UH begins search for improvement


POSTED: Sunday, March 15, 2009

Is Mariano Rivera, Jonathan Papelbon or Kyra Sedgwick available?

After a final stretch in the 2008-09 Hawaii men's basketball season that could only be described as disappointing, the Rainbow Warriors are looking for a few good closers.

Hawaii wrapped up its season at 13-17 (5-11 Western Athletic Conference) after dropping its final five games, including the Western Athletic Conference tournament play-in game against last-place Fresno State on Tuesday.

What might be remembered most about these Rainbows are the several games in which UH held leads in the final minutes, but had them slip away in a flurry of turnovers or bad decisions.

In the final seven games, UH dropped a heartbreaker at home against Nevada, an agonizing and critical loss at San Jose State and the play-in game against the Bulldogs in that fashion.

“;Late in the (year) we lost several games that could have been a big difference, and it just shows our youth and inexperience on how to close out games,”; second-year head coach Bob Nash said. “;And that's something certainly we have to work on as we go forward next season, to get closers and address those issues. This year's done, now those players will be a year older, understand the importance of every possession. So we just have to get a few more pieces to the puzzle and keep going forward as a program.”;

UH loses no seniors and currently has two scholarships available to offer to prospective recruits. Nash and assistant coach Jackson Wheeler recently returned to Honolulu after making some recruiting stops on the mainland following their season-ending loss.

There's a foundation to build on. The Rainbows were competitive in most games thanks to the pickup of junior college transfer Roderick Flemings. The 6-foot-7 junior swingman led the Rainbows in scoring at 16.6 points per game, grabbed 5.8 rebounds per game and shot 46.6 percent from the field against frequent double teams.

But when Flemings was heavily doubled by opponents, the question became: Who else could step up to make shots? There was no consistent answer this year. Junior forward Bill Amis was the only other Rainbow to average double figures at 10.7 ppg.

As is common in college basketball, the Rainbows were hit with injuries over the course of the season. Point guard Hiram Thompson (hamstrings) and forward Petras Balocka (groin) both missed considerable time, and Flemings and Amis were bothered with nagging ailments. The injury problem was exacerbated by a short bench.

“;We were not whole all year long, and when you aren't and you don't have people on the bench who can come in and play at the same level as your starters, then that's where the concern takes place,”; Nash said. “;Those are the issues we have to address—have enough personnel out on the floor who can compete for starting jobs. We need more than five people on the team who can get major contributions when called upon.”;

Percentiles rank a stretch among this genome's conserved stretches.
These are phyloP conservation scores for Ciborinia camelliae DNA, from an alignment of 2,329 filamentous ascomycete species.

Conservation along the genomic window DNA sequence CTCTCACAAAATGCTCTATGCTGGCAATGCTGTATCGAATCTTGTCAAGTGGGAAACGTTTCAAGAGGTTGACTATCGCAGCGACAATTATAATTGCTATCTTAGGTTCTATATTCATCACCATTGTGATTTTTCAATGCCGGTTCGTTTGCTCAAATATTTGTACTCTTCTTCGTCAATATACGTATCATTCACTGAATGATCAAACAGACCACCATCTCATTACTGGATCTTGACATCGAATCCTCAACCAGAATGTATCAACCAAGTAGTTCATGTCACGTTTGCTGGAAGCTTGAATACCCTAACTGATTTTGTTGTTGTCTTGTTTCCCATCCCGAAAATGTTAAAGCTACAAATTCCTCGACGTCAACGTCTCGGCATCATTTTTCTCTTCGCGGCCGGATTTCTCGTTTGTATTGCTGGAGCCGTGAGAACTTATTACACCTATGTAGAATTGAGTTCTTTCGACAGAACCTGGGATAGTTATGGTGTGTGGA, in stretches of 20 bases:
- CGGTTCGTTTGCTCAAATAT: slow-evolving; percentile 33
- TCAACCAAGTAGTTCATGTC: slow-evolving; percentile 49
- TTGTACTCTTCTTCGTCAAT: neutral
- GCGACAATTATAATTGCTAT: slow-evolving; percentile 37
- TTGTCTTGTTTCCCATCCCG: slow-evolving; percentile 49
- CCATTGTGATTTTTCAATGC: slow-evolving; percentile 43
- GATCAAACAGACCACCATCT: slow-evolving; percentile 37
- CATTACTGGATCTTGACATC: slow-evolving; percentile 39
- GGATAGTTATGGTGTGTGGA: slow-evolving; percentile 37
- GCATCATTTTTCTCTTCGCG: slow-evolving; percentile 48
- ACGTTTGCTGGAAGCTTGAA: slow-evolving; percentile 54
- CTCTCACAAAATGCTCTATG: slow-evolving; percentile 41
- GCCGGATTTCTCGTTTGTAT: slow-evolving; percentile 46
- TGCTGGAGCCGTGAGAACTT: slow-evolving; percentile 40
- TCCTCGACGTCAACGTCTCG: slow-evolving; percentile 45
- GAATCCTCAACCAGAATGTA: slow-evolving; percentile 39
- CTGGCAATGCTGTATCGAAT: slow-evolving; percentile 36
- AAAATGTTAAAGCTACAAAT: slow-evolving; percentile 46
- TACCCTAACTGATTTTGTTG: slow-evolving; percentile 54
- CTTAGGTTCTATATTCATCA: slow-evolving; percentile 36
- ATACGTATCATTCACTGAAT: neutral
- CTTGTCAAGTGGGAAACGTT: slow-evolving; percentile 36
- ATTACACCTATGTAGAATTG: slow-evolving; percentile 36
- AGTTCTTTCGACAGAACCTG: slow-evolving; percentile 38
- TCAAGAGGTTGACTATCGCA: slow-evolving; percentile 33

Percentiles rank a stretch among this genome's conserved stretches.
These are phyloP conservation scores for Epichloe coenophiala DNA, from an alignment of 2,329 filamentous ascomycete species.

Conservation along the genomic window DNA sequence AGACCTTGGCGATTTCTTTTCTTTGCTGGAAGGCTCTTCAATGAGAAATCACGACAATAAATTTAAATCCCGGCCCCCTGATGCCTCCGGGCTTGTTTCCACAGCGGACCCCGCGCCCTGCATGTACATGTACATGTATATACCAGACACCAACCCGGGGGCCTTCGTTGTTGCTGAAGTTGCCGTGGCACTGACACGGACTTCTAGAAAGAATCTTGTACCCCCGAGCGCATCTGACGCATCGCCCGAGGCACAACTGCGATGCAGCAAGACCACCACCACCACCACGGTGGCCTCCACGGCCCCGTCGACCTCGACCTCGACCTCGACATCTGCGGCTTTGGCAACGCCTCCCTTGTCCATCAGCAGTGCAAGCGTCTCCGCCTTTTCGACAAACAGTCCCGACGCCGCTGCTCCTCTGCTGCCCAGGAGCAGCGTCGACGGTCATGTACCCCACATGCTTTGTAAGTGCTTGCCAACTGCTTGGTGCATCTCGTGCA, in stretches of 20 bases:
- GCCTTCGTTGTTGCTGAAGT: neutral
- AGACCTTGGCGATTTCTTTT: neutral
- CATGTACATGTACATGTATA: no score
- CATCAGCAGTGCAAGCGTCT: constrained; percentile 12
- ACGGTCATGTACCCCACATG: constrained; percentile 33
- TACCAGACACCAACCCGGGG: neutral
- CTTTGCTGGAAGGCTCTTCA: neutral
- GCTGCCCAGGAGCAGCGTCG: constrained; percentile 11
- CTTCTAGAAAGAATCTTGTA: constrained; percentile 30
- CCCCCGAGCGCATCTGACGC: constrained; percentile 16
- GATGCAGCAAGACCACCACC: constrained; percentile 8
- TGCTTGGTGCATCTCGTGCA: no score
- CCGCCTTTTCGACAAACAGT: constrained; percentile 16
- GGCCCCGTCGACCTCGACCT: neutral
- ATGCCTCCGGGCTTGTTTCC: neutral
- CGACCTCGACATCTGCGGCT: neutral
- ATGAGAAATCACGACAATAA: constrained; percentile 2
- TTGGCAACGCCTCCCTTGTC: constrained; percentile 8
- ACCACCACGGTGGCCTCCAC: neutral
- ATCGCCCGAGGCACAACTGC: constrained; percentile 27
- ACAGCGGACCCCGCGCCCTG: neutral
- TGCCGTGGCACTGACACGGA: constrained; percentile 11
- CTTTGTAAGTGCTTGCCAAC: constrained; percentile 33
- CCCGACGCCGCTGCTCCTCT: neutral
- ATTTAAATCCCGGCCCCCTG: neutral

Three-point shooting is at the top of UH's concerns after the Rainbows hit only 106 treys (3.5 per game, 326th of 330 ranked Division I teams) at a 28.3 percent clip. UH's most prolific 3-point shooter was Lasha Parghalava, who only converted 27.4 percent of his long-range shots. As a result, teams sank back into zone defenses and dared UH to beat them from outside.

Turnovers (nearly 16 per game, 293rd in the country) also plagued UH, which had 89 more giveaways than assists and never really got its running game going. The Rainbows also didn't have a dominant big man to utilize in its flex-motion halfcourt system and stop beefy centers at the other end.

“;Obviously we need shooters. We need to shore up some post defense,”; Nash said. “;There's a lot of needs, but we also have some good players in the program. It's going to depend on how they develop as we go forward. This was a learning year for a lot of us.”;

An 8-4 mark in nonconference play was somewhat deceiving, as the Rainbows faced a slew of low-RPI teams, with the notable exception of Illinois on the road. Perhaps the brightest spot of the season came midway through conference play, when Hawaii held three straight opponents to fewer than 50 points—a first in the modern era for UH.

UH did improve its win total from Nash's first season—from 11 to 13—but Hawaii couldn't replicate the 7-9 WAC mark of Nash's debut campaign. This year's 'Bows showed flashes of ability but ultimately faced an uphill battle most of the season.